Republican gubernatorial nominee Ron DeSantis rolled out a raft of education proposals on Tuesday, fleshing out his platform as the general election season continues.
His timing was no accident. His Democratic opponent Andrew Gillum held a press conference at noon talking about his own proposals.
DeSantis’ plan has considerable overlap in at least one area with that of his dispatched primary opponent, Adam Putnam, who enthused about the need for vocational and trade education.
Vowing to “work with leaders from K-12 schools, postsecondary education, and the business community to better support career and technical education and apprenticeships, and to make sure Florida’s education is meeting the needs of our students and economy,” DeSantis’ words hearken back to the appeals of Putnam on the stump during the summer.
DeSantis also proposes that 80 percent of education spending go into the classroom, with an operational and financial audit of the Department of Education to highlight opportunities for improvement.
School choice is also a priority for much of the Republican’s financial base, and the nominee allays any potential qualms from the donor class. DeSantis “will support school choice options such as public magnet schools, district and non-district managed public charter schools, Florida Virtual School, home education, and the various other choice options.”
He also vows to incentivize teacher retention in high-need areas, such as special needs students, and to tweak performance incentives to have merit pay based on classroom performance.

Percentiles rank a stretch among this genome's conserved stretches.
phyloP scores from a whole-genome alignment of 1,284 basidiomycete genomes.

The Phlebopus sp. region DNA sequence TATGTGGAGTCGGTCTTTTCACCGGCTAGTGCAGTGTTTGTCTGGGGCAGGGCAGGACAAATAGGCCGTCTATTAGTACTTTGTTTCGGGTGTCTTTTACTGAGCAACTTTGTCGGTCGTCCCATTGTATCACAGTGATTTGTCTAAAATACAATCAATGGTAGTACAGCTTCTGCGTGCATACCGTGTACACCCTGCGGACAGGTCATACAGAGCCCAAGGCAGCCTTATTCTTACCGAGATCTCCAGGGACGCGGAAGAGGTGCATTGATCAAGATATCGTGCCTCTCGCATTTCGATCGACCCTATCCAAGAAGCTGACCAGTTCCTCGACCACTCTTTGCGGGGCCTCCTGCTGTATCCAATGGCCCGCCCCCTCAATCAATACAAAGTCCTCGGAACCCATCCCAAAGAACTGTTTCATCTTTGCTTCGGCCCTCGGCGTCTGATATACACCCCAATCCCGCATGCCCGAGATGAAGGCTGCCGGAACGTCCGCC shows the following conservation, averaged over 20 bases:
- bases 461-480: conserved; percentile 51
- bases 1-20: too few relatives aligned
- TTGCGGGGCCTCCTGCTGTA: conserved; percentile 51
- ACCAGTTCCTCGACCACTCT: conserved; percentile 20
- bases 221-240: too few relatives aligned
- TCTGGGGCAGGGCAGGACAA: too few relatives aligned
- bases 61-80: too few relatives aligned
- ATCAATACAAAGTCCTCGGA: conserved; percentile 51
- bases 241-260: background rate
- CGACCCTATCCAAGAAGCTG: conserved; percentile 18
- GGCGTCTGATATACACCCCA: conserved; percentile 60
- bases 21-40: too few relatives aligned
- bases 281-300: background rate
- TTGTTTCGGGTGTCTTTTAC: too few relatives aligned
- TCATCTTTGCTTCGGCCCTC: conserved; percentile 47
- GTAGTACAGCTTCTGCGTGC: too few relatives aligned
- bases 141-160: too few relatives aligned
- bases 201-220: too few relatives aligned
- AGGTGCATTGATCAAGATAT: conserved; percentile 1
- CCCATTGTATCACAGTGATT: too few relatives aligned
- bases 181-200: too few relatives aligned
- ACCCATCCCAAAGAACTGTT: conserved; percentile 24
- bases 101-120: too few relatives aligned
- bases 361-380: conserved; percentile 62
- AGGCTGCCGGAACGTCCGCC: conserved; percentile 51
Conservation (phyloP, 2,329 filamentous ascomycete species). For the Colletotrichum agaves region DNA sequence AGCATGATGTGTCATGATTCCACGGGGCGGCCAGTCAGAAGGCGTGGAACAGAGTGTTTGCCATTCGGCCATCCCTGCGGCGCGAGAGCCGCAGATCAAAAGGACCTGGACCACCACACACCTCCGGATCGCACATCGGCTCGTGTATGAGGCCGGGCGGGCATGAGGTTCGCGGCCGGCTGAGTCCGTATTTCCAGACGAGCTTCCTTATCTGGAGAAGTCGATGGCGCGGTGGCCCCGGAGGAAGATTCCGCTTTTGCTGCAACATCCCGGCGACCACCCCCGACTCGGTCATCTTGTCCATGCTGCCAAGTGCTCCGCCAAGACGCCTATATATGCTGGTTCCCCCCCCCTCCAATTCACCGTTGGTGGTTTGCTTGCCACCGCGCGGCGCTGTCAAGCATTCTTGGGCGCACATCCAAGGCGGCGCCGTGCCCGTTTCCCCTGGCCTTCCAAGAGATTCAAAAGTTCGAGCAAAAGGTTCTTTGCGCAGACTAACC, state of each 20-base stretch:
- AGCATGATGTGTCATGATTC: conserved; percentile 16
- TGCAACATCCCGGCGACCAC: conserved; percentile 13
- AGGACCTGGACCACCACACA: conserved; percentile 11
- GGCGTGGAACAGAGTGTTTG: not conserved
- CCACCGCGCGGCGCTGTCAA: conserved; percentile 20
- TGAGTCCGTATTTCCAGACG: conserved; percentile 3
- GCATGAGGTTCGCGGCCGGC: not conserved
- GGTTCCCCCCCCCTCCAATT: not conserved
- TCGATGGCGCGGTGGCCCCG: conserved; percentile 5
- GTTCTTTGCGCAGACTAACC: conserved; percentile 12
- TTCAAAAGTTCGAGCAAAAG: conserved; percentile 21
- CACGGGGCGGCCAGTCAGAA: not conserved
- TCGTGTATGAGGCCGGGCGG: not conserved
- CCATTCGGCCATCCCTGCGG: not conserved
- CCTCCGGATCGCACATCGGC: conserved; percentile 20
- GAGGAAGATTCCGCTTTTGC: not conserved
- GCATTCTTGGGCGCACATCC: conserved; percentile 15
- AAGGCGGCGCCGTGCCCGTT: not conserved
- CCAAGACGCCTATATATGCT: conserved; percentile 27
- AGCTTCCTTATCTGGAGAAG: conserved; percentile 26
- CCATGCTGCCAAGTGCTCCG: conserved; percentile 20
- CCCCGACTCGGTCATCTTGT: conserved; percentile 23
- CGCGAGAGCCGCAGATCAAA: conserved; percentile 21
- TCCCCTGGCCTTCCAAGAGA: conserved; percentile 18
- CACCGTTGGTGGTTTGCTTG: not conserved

DeSantis also promises a “complete review” of curriculum standards, including a renewed emphasis on civics education and the United States Constitution in those classes.
Regarding Florida’s higher education system, DeSantis vows to increase performance funding — a model that has been criticized for perceived inefficiencies by universities that have gotten short shrift in the formula.
DeSantis’ proposals got a cool reception from Florida Education Association (FEA) President Joanne McCall.
In a statement, McCall noted that the plan wouldn’t increase education funding, including raising funding levels to assist in recruiting and retaining teachers.
“The bottom line is DeSantis’ education plan will continue to drain more dollars from the system that educates the great majority of our state’s students, and will send that money to unaccountable private schools. It’s a raw deal for Florida’s students, teachers and education staff professionals, and our public schools,” McCall warned.